2012 NBA Mock Draft: Highlighting the Best and Brightest of Round 1
Believe the hype.
The 2012 NBA draft class is being labeled the best class since 2003 because of its unbelievable depth. Here is a first-round mock highlighting the top players in the potentially historic group of prospects.
1. New Orleans Hornets: Anthony Davis (PF, Kentucky)
The Unibrow will be a hit from day one in New Orleans. Anthony Davis has the highest ceiling in the entire draft and will be a special defender in the NBA.
Davis denied 4.7 shots per game in his lone year with the Wildcats. His freakish combination of length and athleticism will translate to him being a Dikembe Mutombo-like presence in the paint. Don’t expect much on offense right away, though—well, besides countless alley-oops.
2. Charlotte Bobcats: Thomas Robinson (PF, Kansas)
Thomas Robinson boasts Blake Griffin-like athleticism. Even more impressive than his physical ability, though, is his work ethic, leadership and motor.
Robinson was the best player in college basketball last season. He averaged 17.7 points and 11.9 boards per game, almost single-handedly leading the Jayhawks to a national championship berth. Defensively, he isn’t the help defender that Davis is, but he’ll be able to shut down bigs in the low post.
3. Washington Wizards: Bradley Beal (SG, Florida)
There isn’t a better shooter in the draft than Bradley Beal. But while most elite shooters are one-trick ponies, Beal is nothing of the sort.
Beal is drawing comparisons to Ray Allen...a better Ray Allen. While he’s a sniper from downtown, Beal is a phenomenal rebounder for his size. He’s also a top-notch ball-handler for a 2 and is capable of finishing at the rim more effectively than Allen ever could.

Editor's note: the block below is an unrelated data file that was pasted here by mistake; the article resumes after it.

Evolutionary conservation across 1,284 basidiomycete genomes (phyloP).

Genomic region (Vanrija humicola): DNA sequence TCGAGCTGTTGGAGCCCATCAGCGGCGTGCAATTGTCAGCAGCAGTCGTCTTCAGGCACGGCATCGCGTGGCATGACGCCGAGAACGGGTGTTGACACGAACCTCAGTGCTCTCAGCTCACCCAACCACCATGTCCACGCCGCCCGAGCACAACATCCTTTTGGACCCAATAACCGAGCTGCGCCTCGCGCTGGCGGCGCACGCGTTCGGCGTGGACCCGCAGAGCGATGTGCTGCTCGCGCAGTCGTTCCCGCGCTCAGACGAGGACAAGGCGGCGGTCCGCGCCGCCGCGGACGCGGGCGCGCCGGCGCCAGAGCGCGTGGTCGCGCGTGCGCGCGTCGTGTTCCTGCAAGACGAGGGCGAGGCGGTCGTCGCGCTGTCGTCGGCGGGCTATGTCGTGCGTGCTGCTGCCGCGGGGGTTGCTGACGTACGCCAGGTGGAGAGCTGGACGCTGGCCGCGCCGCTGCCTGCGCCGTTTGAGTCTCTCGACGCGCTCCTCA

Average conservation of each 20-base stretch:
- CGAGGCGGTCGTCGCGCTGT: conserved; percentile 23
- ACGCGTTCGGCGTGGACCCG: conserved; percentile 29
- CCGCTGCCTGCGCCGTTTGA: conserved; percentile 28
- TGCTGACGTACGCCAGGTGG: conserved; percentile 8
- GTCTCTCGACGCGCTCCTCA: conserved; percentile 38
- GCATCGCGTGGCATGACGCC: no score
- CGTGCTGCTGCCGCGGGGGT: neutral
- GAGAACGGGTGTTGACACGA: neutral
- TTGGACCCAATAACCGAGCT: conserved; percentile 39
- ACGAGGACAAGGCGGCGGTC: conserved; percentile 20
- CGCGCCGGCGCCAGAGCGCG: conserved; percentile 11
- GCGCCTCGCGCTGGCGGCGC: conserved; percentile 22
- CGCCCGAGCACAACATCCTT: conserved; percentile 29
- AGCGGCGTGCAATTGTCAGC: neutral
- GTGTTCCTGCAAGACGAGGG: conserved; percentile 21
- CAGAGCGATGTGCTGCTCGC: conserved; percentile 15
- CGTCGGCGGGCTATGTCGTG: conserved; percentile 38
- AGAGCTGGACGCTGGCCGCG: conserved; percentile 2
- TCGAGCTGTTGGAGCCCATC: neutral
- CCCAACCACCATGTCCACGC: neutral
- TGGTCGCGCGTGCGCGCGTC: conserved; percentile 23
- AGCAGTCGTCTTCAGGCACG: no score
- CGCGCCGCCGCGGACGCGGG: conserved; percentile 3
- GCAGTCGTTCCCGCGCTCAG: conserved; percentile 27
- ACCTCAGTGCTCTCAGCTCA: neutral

4. Cleveland Cavaliers: Michael Kidd-Gilchrist (SF, Kentucky)
Michael Kidd-Gilchrist is a winner. That’s the best way to describe the best prospect in the 2012 class not named Anthony Davis.
MKG won’t light an opponent up offensively, but he does all the little things that’ll help whoever drafts him rack up tallies in the win-column. He’s an elite defender, rebounder and finisher at the rim—the best in the nation this past season. And you’ll be hard-pressed to find a better motor that comes along in the next decade.
5. Sacramento Kings: Harrison Barnes (SF, North Carolina)
Tyreke Evans is playing out of position at small forward, and his name has been surfacing in trade rumors.
6. Portland Trail Blazers: Andre Drummond (C, Connecticut)
J.J. Hickson is a free agent, and the Trail Blazers should find an upgrade in the draft even if he plans to re-sign.
Will Golden State end up trading down?
7. Golden State Warriors: Meyers Leonard (C, Illinois)
With no small forward worthy of being taken, Golden State must shift its attention to injecting much-needed athleticism into its frontcourt.
8. Toronto Raptors: Dion Waiters (SG, Syracuse)
Finding an upgrade on the wing should be effortless for the Raptors because DeMar Derozan is the only respectable starter that they have.
9. Detroit Pistons: John Henson (PF, North Carolina)
Jason Maxiell is a free agent and is nothing more than solid depth anyway.
10. New Orleans Hornets: Damian Lillard (PG, Weber St.)
Jarrett Jack will become a free agent next summer, so the Hornets need a long-term solution at point guard.